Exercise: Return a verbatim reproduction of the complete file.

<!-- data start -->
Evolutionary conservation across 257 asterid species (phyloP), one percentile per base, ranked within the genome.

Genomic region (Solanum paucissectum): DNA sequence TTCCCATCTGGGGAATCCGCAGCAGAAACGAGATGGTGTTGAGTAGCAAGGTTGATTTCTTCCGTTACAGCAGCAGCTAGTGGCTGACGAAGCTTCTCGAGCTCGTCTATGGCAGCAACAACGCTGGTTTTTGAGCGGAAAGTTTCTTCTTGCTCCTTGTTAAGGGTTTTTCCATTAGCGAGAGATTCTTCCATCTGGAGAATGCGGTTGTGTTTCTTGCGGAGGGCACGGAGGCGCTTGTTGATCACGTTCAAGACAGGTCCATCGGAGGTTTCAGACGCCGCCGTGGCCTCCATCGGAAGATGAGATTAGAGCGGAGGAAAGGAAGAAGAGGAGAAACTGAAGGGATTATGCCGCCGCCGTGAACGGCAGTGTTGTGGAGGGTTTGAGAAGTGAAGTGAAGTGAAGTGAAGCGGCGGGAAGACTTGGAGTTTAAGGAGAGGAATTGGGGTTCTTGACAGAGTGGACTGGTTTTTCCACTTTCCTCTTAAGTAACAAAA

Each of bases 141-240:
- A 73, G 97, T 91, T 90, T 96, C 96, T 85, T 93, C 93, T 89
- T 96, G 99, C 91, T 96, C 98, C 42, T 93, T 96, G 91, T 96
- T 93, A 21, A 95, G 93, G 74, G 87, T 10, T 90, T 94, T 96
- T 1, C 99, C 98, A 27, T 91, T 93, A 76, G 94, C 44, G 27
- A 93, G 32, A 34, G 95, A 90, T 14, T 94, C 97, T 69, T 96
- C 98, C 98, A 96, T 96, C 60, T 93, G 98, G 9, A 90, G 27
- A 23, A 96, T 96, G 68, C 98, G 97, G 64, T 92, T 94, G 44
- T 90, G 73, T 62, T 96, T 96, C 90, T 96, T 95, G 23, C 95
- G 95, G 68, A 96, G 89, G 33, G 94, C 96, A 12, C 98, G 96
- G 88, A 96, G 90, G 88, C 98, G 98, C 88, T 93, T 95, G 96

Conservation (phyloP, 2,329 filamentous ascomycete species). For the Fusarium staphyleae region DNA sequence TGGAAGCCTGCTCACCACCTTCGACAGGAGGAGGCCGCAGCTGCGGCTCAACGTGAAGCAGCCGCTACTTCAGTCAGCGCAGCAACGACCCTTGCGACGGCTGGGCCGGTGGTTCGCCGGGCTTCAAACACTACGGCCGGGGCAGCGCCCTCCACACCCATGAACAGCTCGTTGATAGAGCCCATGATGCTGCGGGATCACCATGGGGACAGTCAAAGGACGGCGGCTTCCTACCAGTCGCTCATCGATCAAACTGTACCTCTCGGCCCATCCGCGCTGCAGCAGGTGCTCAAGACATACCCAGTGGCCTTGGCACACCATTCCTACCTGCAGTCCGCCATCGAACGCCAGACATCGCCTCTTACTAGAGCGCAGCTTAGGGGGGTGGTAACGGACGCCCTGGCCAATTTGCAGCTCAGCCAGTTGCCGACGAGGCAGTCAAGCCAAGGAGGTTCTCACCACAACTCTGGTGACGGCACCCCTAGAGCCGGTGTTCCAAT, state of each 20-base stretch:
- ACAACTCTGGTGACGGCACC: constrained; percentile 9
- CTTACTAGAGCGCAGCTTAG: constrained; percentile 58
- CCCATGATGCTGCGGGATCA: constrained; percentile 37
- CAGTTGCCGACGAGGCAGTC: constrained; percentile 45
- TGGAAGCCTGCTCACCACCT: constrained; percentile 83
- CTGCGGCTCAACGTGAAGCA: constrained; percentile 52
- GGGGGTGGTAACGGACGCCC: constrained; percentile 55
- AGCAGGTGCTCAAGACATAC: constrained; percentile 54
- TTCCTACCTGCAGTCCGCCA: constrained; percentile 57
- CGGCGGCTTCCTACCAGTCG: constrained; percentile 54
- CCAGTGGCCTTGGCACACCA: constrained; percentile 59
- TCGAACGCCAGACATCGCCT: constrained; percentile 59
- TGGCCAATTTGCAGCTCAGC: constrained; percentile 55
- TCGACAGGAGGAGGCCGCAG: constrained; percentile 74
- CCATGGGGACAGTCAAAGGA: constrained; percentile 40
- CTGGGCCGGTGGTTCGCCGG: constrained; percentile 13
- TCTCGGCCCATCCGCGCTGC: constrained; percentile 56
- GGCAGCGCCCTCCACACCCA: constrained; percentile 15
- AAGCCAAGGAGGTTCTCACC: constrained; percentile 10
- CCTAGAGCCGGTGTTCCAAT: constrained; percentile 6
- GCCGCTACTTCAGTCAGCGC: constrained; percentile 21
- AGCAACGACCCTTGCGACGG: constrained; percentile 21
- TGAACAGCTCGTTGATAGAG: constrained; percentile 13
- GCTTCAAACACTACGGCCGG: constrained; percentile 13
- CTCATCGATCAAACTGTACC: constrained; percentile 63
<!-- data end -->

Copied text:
Evolutionary conservation across 257 asterid species (phyloP), one percentile per base, ranked within the genome.

Genomic region (Solanum paucissectum): DNA sequence TTCCCATCTGGGGAATCCGCAGCAGAAACGAGATGGTGTTGAGTAGCAAGGTTGATTTCTTCCGTTACAGCAGCAGCTAGTGGCTGACGAAGCTTCTCGAGCTCGTCTATGGCAGCAACAACGCTGGTTTTTGAGCGGAAAGTTTCTTCTTGCTCCTTGTTAAGGGTTTTTCCATTAGCGAGAGATTCTTCCATCTGGAGAATGCGGTTGTGTTTCTTGCGGAGGGCACGGAGGCGCTTGTTGATCACGTTCAAGACAGGTCCATCGGAGGTTTCAGACGCCGCCGTGGCCTCCATCGGAAGATGAGATTAGAGCGGAGGAAAGGAAGAAGAGGAGAAACTGAAGGGATTATGCCGCCGCCGTGAACGGCAGTGTTGTGGAGGGTTTGAGAAGTGAAGTGAAGTGAAGTGAAGCGGCGGGAAGACTTGGAGTTTAAGGAGAGGAATTGGGGTTCTTGACAGAGTGGACTGGTTTTTCCACTTTCCTCTTAAGTAACAAAA

Each of bases 141-240:
- A 73, G 97, T 91, T 90, T 96, C 96, T 85, T 93, C 93, T 89
- T 96, G 99, C 91, T 96, C 98, C 42, T 93, T 96, G 91, T 96
- T 93, A 21, A 95, G 93, G 74, G 87, T 10, T 90, T 94, T 96
- T 1, C 99, C 98, A 27, T 91, T 93, A 76, G 94, C 44, G 27
- A 93, G 32, A 34, G 95, A 90, T 14, T 94, C 97, T 69, T 96
- C 98, C 98, A 96, T 96, C 60, T 93, G 98, G 9, A 90, G 27
- A 23, A 96, T 96, G 68, C 98, G 97, G 64, T 92, T 94, G 44
- T 90, G 73, T 62, T 96, T 96, C 90, T 96, T 95, G 23, C 95
- G 95, G 68, A 96, G 89, G 33, G 94, C 96, A 12, C 98, G 96
- G 88, A 96, G 90, G 88, C 98, G 98, C 88, T 93, T 95, G 96

Conservation (phyloP, 2,329 filamentous ascomycete species). For the Fusarium staphyleae region DNA sequence TGGAAGCCTGCTCACCACCTTCGACAGGAGGAGGCCGCAGCTGCGGCTCAACGTGAAGCAGCCGCTACTTCAGTCAGCGCAGCAACGACCCTTGCGACGGCTGGGCCGGTGGTTCGCCGGGCTTCAAACACTACGGCCGGGGCAGCGCCCTCCACACCCATGAACAGCTCGTTGATAGAGCCCATGATGCTGCGGGATCACCATGGGGACAGTCAAAGGACGGCGGCTTCCTACCAGTCGCTCATCGATCAAACTGTACCTCTCGGCCCATCCGCGCTGCAGCAGGTGCTCAAGACATACCCAGTGGCCTTGGCACACCATTCCTACCTGCAGTCCGCCATCGAACGCCAGACATCGCCTCTTACTAGAGCGCAGCTTAGGGGGGTGGTAACGGACGCCCTGGCCAATTTGCAGCTCAGCCAGTTGCCGACGAGGCAGTCAAGCCAAGGAGGTTCTCACCACAACTCTGGTGACGGCACCCCTAGAGCCGGTGTTCCAAT, state of each 20-base stretch:
- ACAACTCTGGTGACGGCACC: constrained; percentile 9
- CTTACTAGAGCGCAGCTTAG: constrained; percentile 58
- CCCATGATGCTGCGGGATCA: constrained; percentile 37
- CAGTTGCCGACGAGGCAGTC: constrained; percentile 45
- TGGAAGCCTGCTCACCACCT: constrained; percentile 83
- CTGCGGCTCAACGTGAAGCA: constrained; percentile 52
- GGGGGTGGTAACGGACGCCC: constrained; percentile 55
- AGCAGGTGCTCAAGACATAC: constrained; percentile 54
- TTCCTACCTGCAGTCCGCCA: constrained; percentile 57
- CGGCGGCTTCCTACCAGTCG: constrained; percentile 54
- CCAGTGGCCTTGGCACACCA: constrained; percentile 59
- TCGAACGCCAGACATCGCCT: constrained; percentile 59
- TGGCCAATTTGCAGCTCAGC: constrained; percentile 55
- TCGACAGGAGGAGGCCGCAG: constrained; percentile 74
- CCATGGGGACAGTCAAAGGA: constrained; percentile 40
- CTGGGCCGGTGGTTCGCCGG: constrained; percentile 13
- TCTCGGCCCATCCGCGCTGC: constrained; percentile 56
- GGCAGCGCCCTCCACACCCA: constrained; percentile 15
- AAGCCAAGGAGGTTCTCACC: constrained; percentile 10
- CCTAGAGCCGGTGTTCCAAT: constrained; percentile 6
- GCCGCTACTTCAGTCAGCGC: constrained; percentile 21
- AGCAACGACCCTTGCGACGG: constrained; percentile 21
- TGAACAGCTCGTTGATAGAG: constrained; percentile 13
- GCTTCAAACACTACGGCCGG: constrained; percentile 13
- CTCATCGATCAAACTGTACC: constrained; percentile 63